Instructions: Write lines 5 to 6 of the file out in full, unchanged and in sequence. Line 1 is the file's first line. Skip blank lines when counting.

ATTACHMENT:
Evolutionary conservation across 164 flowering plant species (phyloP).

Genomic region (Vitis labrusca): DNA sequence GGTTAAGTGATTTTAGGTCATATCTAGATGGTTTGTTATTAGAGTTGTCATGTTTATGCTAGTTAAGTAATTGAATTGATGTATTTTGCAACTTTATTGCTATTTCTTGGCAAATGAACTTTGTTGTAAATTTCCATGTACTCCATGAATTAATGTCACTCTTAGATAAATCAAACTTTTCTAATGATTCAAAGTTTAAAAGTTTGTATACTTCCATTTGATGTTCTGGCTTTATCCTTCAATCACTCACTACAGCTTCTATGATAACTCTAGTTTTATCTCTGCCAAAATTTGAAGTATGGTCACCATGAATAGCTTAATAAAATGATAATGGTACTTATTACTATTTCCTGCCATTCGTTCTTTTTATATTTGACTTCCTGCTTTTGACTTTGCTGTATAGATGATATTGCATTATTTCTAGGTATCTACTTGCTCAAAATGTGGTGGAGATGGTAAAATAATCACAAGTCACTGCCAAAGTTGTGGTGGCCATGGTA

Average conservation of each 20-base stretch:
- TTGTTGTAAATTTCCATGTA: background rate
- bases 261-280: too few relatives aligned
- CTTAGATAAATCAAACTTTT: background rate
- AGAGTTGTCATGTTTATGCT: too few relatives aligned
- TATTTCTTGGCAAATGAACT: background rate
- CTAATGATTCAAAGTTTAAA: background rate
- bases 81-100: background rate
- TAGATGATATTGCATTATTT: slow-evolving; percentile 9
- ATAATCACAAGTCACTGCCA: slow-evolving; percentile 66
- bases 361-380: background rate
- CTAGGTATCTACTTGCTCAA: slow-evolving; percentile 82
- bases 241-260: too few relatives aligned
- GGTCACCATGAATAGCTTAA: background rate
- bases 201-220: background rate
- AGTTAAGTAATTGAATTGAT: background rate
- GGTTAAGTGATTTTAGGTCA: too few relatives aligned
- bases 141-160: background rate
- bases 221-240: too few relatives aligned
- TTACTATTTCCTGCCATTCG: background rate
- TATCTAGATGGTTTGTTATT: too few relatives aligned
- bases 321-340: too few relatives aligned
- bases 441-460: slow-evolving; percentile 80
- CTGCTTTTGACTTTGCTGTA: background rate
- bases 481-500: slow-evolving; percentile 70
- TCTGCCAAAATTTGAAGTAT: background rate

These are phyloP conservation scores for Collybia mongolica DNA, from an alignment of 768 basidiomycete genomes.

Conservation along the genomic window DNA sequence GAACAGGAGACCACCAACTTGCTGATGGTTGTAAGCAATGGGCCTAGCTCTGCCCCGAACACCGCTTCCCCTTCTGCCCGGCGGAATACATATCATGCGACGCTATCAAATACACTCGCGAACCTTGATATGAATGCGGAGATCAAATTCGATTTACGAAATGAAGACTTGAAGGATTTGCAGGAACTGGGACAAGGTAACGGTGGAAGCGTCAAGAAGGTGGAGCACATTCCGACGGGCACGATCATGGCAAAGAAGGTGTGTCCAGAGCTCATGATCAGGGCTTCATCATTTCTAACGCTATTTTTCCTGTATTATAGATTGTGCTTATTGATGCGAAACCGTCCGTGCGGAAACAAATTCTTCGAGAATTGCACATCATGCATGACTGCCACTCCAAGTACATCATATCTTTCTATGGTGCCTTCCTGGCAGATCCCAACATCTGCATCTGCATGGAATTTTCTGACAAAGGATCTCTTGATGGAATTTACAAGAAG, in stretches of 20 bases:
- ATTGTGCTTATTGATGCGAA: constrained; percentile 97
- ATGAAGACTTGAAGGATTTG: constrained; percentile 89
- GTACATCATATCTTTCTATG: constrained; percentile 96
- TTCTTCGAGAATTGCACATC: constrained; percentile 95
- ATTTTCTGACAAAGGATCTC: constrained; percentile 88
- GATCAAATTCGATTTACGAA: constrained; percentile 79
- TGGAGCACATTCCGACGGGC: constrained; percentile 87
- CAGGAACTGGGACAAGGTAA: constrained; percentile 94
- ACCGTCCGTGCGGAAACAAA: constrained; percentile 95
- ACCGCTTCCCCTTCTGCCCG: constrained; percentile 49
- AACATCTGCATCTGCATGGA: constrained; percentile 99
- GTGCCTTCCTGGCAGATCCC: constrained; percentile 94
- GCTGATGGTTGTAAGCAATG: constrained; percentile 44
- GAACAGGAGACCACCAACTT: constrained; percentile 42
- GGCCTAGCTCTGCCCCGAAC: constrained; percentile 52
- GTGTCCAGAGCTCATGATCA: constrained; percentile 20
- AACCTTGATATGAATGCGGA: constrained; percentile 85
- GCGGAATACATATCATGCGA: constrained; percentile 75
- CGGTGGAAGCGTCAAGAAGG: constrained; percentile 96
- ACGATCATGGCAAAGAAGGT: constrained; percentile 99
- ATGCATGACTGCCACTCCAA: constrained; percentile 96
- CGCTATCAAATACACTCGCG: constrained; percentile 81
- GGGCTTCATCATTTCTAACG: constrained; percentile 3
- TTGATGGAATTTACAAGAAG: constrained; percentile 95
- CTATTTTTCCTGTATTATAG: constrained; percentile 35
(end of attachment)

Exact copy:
- bases 261-280: too few relatives aligned
- CTTAGATAAATCAAACTTTT: background rate